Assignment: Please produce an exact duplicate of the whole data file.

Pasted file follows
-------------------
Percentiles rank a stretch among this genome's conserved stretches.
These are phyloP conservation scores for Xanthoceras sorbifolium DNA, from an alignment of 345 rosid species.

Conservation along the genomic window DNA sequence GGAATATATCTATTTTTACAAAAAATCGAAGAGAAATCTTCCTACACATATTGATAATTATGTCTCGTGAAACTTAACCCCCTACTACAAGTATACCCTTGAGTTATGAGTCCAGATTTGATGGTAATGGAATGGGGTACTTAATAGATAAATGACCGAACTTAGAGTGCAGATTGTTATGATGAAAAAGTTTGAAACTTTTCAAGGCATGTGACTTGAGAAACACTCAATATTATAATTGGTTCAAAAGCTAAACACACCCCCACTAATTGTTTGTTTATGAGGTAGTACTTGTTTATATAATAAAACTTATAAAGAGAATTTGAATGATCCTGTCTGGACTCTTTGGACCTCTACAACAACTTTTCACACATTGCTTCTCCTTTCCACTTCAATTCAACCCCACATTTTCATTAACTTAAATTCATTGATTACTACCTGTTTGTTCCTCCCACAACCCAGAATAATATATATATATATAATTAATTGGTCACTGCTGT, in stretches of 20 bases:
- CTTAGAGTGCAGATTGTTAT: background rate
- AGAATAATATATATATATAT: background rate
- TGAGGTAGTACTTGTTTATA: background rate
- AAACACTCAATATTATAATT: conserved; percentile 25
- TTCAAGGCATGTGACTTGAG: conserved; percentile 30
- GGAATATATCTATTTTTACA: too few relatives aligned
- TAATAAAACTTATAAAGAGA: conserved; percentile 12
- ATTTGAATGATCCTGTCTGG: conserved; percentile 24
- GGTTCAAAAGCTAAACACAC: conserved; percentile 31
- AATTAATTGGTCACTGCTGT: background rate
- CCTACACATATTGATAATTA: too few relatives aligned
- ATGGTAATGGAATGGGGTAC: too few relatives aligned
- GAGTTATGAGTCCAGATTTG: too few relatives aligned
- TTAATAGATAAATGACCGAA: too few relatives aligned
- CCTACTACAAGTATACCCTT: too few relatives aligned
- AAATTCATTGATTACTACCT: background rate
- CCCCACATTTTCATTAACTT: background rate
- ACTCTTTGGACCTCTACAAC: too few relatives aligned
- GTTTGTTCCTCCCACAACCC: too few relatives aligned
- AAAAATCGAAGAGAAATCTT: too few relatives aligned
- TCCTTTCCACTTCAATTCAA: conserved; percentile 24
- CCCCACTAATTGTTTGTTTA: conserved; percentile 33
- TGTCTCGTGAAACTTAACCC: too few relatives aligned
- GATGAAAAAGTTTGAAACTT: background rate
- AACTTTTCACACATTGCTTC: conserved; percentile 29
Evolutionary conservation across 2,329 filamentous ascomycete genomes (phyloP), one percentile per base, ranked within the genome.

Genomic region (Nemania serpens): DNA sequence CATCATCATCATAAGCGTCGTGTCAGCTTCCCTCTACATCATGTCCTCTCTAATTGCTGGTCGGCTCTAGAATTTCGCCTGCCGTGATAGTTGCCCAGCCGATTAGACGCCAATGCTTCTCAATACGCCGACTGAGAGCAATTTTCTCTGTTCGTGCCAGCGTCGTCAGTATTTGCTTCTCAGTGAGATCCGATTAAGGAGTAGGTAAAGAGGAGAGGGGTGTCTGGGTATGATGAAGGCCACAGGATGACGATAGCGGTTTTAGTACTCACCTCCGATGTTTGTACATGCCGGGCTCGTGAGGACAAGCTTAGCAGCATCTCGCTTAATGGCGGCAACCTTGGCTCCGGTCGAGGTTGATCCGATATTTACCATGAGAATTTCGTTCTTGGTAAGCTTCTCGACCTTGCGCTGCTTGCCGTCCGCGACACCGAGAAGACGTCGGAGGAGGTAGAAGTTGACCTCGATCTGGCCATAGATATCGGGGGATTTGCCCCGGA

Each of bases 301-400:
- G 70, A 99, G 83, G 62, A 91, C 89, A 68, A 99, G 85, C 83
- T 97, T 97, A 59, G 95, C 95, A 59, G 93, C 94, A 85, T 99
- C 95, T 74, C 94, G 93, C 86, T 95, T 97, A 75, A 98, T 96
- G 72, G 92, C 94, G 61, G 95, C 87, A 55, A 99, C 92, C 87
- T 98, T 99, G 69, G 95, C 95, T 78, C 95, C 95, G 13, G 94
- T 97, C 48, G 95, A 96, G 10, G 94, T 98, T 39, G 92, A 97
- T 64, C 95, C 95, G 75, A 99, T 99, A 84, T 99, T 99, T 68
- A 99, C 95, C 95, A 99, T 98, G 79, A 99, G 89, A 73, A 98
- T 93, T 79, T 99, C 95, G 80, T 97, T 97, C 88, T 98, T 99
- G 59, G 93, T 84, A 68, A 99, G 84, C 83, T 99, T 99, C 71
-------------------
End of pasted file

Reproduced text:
Percentiles rank a stretch among this genome's conserved stretches.
These are phyloP conservation scores for Xanthoceras sorbifolium DNA, from an alignment of 345 rosid species.

Conservation along the genomic window DNA sequence GGAATATATCTATTTTTACAAAAAATCGAAGAGAAATCTTCCTACACATATTGATAATTATGTCTCGTGAAACTTAACCCCCTACTACAAGTATACCCTTGAGTTATGAGTCCAGATTTGATGGTAATGGAATGGGGTACTTAATAGATAAATGACCGAACTTAGAGTGCAGATTGTTATGATGAAAAAGTTTGAAACTTTTCAAGGCATGTGACTTGAGAAACACTCAATATTATAATTGGTTCAAAAGCTAAACACACCCCCACTAATTGTTTGTTTATGAGGTAGTACTTGTTTATATAATAAAACTTATAAAGAGAATTTGAATGATCCTGTCTGGACTCTTTGGACCTCTACAACAACTTTTCACACATTGCTTCTCCTTTCCACTTCAATTCAACCCCACATTTTCATTAACTTAAATTCATTGATTACTACCTGTTTGTTCCTCCCACAACCCAGAATAATATATATATATATAATTAATTGGTCACTGCTGT, in stretches of 20 bases:
- CTTAGAGTGCAGATTGTTAT: background rate
- AGAATAATATATATATATAT: background rate
- TGAGGTAGTACTTGTTTATA: background rate
- AAACACTCAATATTATAATT: conserved; percentile 25
- TTCAAGGCATGTGACTTGAG: conserved; percentile 30
- GGAATATATCTATTTTTACA: too few relatives aligned
- TAATAAAACTTATAAAGAGA: conserved; percentile 12
- ATTTGAATGATCCTGTCTGG: conserved; percentile 24
- GGTTCAAAAGCTAAACACAC: conserved; percentile 31
- AATTAATTGGTCACTGCTGT: background rate
- CCTACACATATTGATAATTA: too few relatives aligned
- ATGGTAATGGAATGGGGTAC: too few relatives aligned
- GAGTTATGAGTCCAGATTTG: too few relatives aligned
- TTAATAGATAAATGACCGAA: too few relatives aligned
- CCTACTACAAGTATACCCTT: too few relatives aligned
- AAATTCATTGATTACTACCT: background rate
- CCCCACATTTTCATTAACTT: background rate
- ACTCTTTGGACCTCTACAAC: too few relatives aligned
- GTTTGTTCCTCCCACAACCC: too few relatives aligned
- AAAAATCGAAGAGAAATCTT: too few relatives aligned
- TCCTTTCCACTTCAATTCAA: conserved; percentile 24
- CCCCACTAATTGTTTGTTTA: conserved; percentile 33
- TGTCTCGTGAAACTTAACCC: too few relatives aligned
- GATGAAAAAGTTTGAAACTT: background rate
- AACTTTTCACACATTGCTTC: conserved; percentile 29
Evolutionary conservation across 2,329 filamentous ascomycete genomes (phyloP), one percentile per base, ranked within the genome.

Genomic region (Nemania serpens): DNA sequence CATCATCATCATAAGCGTCGTGTCAGCTTCCCTCTACATCATGTCCTCTCTAATTGCTGGTCGGCTCTAGAATTTCGCCTGCCGTGATAGTTGCCCAGCCGATTAGACGCCAATGCTTCTCAATACGCCGACTGAGAGCAATTTTCTCTGTTCGTGCCAGCGTCGTCAGTATTTGCTTCTCAGTGAGATCCGATTAAGGAGTAGGTAAAGAGGAGAGGGGTGTCTGGGTATGATGAAGGCCACAGGATGACGATAGCGGTTTTAGTACTCACCTCCGATGTTTGTACATGCCGGGCTCGTGAGGACAAGCTTAGCAGCATCTCGCTTAATGGCGGCAACCTTGGCTCCGGTCGAGGTTGATCCGATATTTACCATGAGAATTTCGTTCTTGGTAAGCTTCTCGACCTTGCGCTGCTTGCCGTCCGCGACACCGAGAAGACGTCGGAGGAGGTAGAAGTTGACCTCGATCTGGCCATAGATATCGGGGGATTTGCCCCGGA

Each of bases 301-400:
- G 70, A 99, G 83, G 62, A 91, C 89, A 68, A 99, G 85, C 83
- T 97, T 97, A 59, G 95, C 95, A 59, G 93, C 94, A 85, T 99
- C 95, T 74, C 94, G 93, C 86, T 95, T 97, A 75, A 98, T 96
- G 72, G 92, C 94, G 61, G 95, C 87, A 55, A 99, C 92, C 87
- T 98, T 99, G 69, G 95, C 95, T 78, C 95, C 95, G 13, G 94
- T 97, C 48, G 95, A 96, G 10, G 94, T 98, T 39, G 92, A 97
- T 64, C 95, C 95, G 75, A 99, T 99, A 84, T 99, T 99, T 68
- A 99, C 95, C 95, A 99, T 98, G 79, A 99, G 89, A 73, A 98
- T 93, T 79, T 99, C 95, G 80, T 97, T 97, C 88, T 98, T 99
- G 59, G 93, T 84, A 68, A 99, G 84, C 83, T 99, T 99, C 71